Note: Use for the treatment of intermittent claudication refractory to exercise therapy (and smoking cessation) has been discouraged by The American College of Chest Physicians (ACCP) (Guyatt 2012).
Venous leg ulcer (off-label use): Oral: 400 mg 3 times daily (with compression therapy) (Jull 2012; Robson 2006).
Refer to adult dosing.
Kawasaki disease; adjunctive: Limited data available, efficacy results variable (Nash 1996); AHA recommendations do not address pentoxifylline for the treatment of Kawasaki disease (AHA [McCrindle 2017]): Infants ≥2 months and Children: Oral: 20 mg/kg/day in 3 divided doses in combination with standard IV immunoglobulin and aspirin therapy; specific role in disease management undefined; data suggests use in patients with high serum concentrations of TNF may be appropriate (Best 2003; Furukawa 1994); the initial trial (n=22, mean age: 2 years, youngest: 6 months) reported a lower incidence of coronary artery lesions in patient receiving pentoxifylline compared to those who did not; all patients received aspirin and IV gamma globulin therapy (Furukawa 1994).
A 20 mg/mL oral suspension may be made using tablets. Crush ten 400 mg tablets and reduce to a fine powder. Add a small amount of purified water and mix to a uniform paste; mix while adding purified water to almost 200 mL; transfer to a calibrated bottle, rinse mortar with vehicle, and add quantity of vehicle sufficient to make 200 mL. Label "shake well" and "refrigerate". Stable 91 days.Nahata MC, Pai VB, and Hipple TF, Pediatric Drug Formulations, 5th ed, Cincinnati, OH: Harvey Whitney Books Co, 2004.
Oral: Administer with food. Swallow whole; do not chew, crush, or divide.
Bariatric surgery: Tablet, extended release: Some institutions may have specific protocols that conflict with these recommendations; refer to institutional protocols as appropriate. No alternative formulations are available. If safety and efficacy can be effectively monitored, no change in formulation or administration is required after bariatric surgery; however, if pentoxifylline extended release is continued, close clinical monitoring is advised in the immediate postoperative phase for the theoretical circumstance of reduced absorption after bariatric surgery.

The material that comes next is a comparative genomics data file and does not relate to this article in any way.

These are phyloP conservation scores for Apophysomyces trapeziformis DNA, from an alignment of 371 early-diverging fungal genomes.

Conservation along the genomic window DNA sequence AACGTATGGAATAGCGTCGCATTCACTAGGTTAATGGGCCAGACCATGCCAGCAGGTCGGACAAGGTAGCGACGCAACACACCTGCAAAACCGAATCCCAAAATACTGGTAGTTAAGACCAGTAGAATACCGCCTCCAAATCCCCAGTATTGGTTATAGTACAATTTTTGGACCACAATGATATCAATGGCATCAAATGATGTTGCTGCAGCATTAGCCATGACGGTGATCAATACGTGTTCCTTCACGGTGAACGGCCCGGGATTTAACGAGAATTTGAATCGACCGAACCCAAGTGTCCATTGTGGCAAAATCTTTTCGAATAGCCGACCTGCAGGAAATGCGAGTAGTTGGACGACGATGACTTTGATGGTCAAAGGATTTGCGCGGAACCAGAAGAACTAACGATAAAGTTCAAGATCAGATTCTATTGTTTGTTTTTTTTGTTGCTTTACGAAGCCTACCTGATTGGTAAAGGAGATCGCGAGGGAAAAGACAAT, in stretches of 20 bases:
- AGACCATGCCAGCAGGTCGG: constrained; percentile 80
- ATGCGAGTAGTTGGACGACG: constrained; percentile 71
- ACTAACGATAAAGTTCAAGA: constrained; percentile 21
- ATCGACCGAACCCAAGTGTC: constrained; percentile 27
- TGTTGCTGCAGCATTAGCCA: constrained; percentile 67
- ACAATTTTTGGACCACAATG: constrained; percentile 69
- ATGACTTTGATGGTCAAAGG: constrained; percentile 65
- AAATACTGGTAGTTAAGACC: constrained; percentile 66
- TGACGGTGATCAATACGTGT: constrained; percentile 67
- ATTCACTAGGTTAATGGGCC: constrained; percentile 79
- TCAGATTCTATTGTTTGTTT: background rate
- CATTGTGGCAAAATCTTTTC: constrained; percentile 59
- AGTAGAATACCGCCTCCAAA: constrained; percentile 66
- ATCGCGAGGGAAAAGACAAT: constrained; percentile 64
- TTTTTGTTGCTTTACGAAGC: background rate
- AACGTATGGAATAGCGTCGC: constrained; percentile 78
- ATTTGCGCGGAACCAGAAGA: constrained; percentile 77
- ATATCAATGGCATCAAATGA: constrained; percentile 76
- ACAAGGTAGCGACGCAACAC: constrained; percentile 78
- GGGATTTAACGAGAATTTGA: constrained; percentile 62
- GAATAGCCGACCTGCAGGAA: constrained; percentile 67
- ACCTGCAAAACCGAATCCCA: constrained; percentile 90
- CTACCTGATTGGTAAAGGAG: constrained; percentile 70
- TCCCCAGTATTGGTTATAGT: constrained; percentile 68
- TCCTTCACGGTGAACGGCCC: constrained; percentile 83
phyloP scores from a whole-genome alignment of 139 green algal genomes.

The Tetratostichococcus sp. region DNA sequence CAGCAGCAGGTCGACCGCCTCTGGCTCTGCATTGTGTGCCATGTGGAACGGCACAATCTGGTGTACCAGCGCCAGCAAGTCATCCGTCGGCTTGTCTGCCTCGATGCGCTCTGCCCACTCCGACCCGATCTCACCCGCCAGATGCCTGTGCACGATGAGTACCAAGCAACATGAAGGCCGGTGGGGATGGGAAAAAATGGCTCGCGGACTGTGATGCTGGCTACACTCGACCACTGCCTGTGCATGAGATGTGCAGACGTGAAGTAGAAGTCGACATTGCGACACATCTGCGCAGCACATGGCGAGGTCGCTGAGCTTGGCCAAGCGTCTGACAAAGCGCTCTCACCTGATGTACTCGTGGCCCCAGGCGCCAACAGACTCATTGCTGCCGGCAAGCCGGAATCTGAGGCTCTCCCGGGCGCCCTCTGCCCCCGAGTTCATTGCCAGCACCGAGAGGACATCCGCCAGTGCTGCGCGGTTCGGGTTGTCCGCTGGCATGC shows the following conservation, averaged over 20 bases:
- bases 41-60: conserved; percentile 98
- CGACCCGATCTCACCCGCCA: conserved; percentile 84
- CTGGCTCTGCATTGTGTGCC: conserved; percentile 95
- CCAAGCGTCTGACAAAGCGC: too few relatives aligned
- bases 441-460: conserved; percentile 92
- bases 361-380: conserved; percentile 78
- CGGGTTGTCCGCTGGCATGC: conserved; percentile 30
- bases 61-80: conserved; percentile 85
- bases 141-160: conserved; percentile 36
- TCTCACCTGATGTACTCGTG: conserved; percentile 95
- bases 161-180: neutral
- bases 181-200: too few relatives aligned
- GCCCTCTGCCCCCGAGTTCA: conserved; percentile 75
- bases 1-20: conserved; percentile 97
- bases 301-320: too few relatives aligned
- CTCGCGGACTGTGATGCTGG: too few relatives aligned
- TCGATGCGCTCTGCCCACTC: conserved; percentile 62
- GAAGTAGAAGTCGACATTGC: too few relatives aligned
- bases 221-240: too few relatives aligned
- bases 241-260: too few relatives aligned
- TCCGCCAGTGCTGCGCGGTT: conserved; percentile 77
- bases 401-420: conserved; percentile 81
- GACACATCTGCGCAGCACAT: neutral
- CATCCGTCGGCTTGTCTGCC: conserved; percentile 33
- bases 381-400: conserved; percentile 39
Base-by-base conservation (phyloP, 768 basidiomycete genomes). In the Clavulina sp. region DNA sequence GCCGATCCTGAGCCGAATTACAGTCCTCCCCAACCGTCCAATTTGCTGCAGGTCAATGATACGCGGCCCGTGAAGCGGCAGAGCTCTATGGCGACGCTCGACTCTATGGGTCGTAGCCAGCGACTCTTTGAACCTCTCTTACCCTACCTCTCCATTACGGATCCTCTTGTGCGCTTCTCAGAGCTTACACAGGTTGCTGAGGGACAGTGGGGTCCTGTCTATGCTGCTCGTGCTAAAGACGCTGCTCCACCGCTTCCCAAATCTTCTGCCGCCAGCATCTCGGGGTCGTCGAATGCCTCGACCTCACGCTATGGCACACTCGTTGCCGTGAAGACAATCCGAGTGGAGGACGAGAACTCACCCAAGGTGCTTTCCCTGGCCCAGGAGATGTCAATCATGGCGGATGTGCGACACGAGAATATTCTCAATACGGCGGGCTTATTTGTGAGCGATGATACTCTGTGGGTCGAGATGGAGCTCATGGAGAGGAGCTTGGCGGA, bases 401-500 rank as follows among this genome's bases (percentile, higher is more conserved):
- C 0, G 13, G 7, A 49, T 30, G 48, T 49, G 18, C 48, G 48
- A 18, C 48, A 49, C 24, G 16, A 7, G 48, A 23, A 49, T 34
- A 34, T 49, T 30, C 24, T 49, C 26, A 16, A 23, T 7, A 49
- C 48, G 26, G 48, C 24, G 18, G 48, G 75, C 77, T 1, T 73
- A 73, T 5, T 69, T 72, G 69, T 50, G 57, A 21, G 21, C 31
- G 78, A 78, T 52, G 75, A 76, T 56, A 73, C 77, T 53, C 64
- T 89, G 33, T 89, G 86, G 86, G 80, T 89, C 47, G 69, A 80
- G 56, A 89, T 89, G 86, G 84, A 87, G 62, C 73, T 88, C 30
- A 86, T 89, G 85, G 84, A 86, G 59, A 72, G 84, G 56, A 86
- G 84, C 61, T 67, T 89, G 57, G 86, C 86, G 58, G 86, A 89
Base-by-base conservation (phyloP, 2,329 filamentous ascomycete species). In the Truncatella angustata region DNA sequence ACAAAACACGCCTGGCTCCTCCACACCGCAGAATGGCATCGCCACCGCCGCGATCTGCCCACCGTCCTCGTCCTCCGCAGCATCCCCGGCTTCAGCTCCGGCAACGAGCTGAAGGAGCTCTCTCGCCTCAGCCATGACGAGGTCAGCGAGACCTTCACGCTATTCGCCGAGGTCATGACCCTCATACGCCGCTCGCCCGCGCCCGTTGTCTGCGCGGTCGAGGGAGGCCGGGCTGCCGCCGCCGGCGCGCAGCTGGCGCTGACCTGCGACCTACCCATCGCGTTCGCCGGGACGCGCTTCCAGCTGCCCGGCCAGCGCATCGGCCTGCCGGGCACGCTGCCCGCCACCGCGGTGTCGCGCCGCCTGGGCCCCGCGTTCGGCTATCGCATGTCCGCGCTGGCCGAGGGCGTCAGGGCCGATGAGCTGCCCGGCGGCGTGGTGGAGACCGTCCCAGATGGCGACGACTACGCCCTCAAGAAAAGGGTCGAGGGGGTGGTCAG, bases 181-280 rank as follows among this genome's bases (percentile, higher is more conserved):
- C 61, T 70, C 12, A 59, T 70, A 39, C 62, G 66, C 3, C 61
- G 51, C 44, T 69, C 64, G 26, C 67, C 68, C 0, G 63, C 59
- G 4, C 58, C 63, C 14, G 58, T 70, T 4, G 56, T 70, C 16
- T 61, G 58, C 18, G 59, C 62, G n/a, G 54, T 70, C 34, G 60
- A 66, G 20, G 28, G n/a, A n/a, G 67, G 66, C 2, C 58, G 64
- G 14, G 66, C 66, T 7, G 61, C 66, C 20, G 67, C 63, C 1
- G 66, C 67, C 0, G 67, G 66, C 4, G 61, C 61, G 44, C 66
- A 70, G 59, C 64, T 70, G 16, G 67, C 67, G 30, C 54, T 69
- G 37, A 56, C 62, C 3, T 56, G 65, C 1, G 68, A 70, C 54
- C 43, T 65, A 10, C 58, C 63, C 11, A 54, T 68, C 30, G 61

May be taken with meals.
Store between 20°C to 25°C (68°F to 77°F); protect from light.
Abametapir: May increase the serum concentration of CYP1A2 Substrates (High risk with Inhibitors). Avoid combination
Agents with Antiplatelet Properties (e.g., P2Y12 inhibitors, NSAIDs, SSRIs, etc.): Pentoxifylline may enhance the antiplatelet effect of Agents with Antiplatelet Properties. Monitor therapy
Blood Pressure Lowering Agents: Pentoxifylline may enhance the hypotensive effect of Blood Pressure Lowering Agents. Monitor therapy
Cimetidine: May increase the serum concentration of Pentoxifylline. Monitor therapy
CYP1A2 Inhibitors (Moderate): May increase the serum concentration of Pentoxifylline. Monitor therapy
CYP1A2 Inhibitors (Strong): May increase the serum concentration of Pentoxifylline. Monitor therapy
Heparin: Pentoxifylline may enhance the anticoagulant effect of Heparin. Monitor therapy
Heparins (Low Molecular Weight): Pentoxifylline may enhance the anticoagulant effect of Heparins (Low Molecular Weight). Monitor therapy
Ketorolac (Nasal): May enhance the adverse/toxic effect of Pentoxifylline. Specifically, the risk of bleeding may be increased. Avoid combination
Ketorolac (Systemic): May enhance the adverse/toxic effect of Pentoxifylline. Specifically, the risk of bleeding may be increased with this combination. Avoid combination
Theophylline Derivatives: Pentoxifylline may increase the serum concentration of Theophylline Derivatives. Monitor therapy
Vitamin K Antagonists (eg, warfarin): Pentoxifylline may enhance the anticoagulant effect of Vitamin K Antagonists. Monitor therapy
Concomitant administration increases theophylline levels
The following adverse drug reactions and incidences are derived from product labeling unless otherwise specified.
1% to 10%: Gastrointestinal: Nausea (2%), vomiting (1%)